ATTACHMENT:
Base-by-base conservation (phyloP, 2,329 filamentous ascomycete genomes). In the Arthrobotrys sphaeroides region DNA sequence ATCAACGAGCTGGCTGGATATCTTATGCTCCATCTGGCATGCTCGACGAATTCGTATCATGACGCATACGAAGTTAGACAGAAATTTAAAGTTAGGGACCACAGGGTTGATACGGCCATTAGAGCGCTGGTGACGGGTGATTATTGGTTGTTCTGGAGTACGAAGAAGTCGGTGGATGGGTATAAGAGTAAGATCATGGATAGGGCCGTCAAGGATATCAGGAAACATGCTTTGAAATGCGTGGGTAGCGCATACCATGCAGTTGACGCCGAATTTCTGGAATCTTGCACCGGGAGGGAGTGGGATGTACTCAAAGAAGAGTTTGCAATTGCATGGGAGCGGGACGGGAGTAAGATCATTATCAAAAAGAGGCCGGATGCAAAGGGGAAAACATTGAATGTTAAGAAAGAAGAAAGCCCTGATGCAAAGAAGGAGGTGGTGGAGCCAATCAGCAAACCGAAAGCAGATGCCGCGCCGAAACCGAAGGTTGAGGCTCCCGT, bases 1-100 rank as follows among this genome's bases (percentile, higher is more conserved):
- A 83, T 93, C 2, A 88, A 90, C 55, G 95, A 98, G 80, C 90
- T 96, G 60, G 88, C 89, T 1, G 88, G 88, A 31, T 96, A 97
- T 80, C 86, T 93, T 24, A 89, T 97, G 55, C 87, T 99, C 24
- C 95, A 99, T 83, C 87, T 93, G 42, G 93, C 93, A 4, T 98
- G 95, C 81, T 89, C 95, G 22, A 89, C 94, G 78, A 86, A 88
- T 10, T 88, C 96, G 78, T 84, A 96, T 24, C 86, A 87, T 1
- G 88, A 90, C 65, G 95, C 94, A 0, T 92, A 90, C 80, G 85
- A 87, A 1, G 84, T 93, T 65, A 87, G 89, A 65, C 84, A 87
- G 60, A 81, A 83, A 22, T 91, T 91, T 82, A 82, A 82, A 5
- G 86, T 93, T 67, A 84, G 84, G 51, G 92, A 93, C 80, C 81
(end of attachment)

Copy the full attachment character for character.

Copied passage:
Base-by-base conservation (phyloP, 2,329 filamentous ascomycete genomes). In the Arthrobotrys sphaeroides region DNA sequence ATCAACGAGCTGGCTGGATATCTTATGCTCCATCTGGCATGCTCGACGAATTCGTATCATGACGCATACGAAGTTAGACAGAAATTTAAAGTTAGGGACCACAGGGTTGATACGGCCATTAGAGCGCTGGTGACGGGTGATTATTGGTTGTTCTGGAGTACGAAGAAGTCGGTGGATGGGTATAAGAGTAAGATCATGGATAGGGCCGTCAAGGATATCAGGAAACATGCTTTGAAATGCGTGGGTAGCGCATACCATGCAGTTGACGCCGAATTTCTGGAATCTTGCACCGGGAGGGAGTGGGATGTACTCAAAGAAGAGTTTGCAATTGCATGGGAGCGGGACGGGAGTAAGATCATTATCAAAAAGAGGCCGGATGCAAAGGGGAAAACATTGAATGTTAAGAAAGAAGAAAGCCCTGATGCAAAGAAGGAGGTGGTGGAGCCAATCAGCAAACCGAAAGCAGATGCCGCGCCGAAACCGAAGGTTGAGGCTCCCGT, bases 1-100 rank as follows among this genome's bases (percentile, higher is more conserved):
- A 83, T 93, C 2, A 88, A 90, C 55, G 95, A 98, G 80, C 90
- T 96, G 60, G 88, C 89, T 1, G 88, G 88, A 31, T 96, A 97
- T 80, C 86, T 93, T 24, A 89, T 97, G 55, C 87, T 99, C 24
- C 95, A 99, T 83, C 87, T 93, G 42, G 93, C 93, A 4, T 98
- G 95, C 81, T 89, C 95, G 22, A 89, C 94, G 78, A 86, A 88
- T 10, T 88, C 96, G 78, T 84, A 96, T 24, C 86, A 87, T 1
- G 88, A 90, C 65, G 95, C 94, A 0, T 92, A 90, C 80, G 85
- A 87, A 1, G 84, T 93, T 65, A 87, G 89, A 65, C 84, A 87
- G 60, A 81, A 83, A 22, T 91, T 91, T 82, A 82, A 82, A 5
- G 86, T 93, T 67, A 84, G 84, G 51, G 92, A 93, C 80, C 81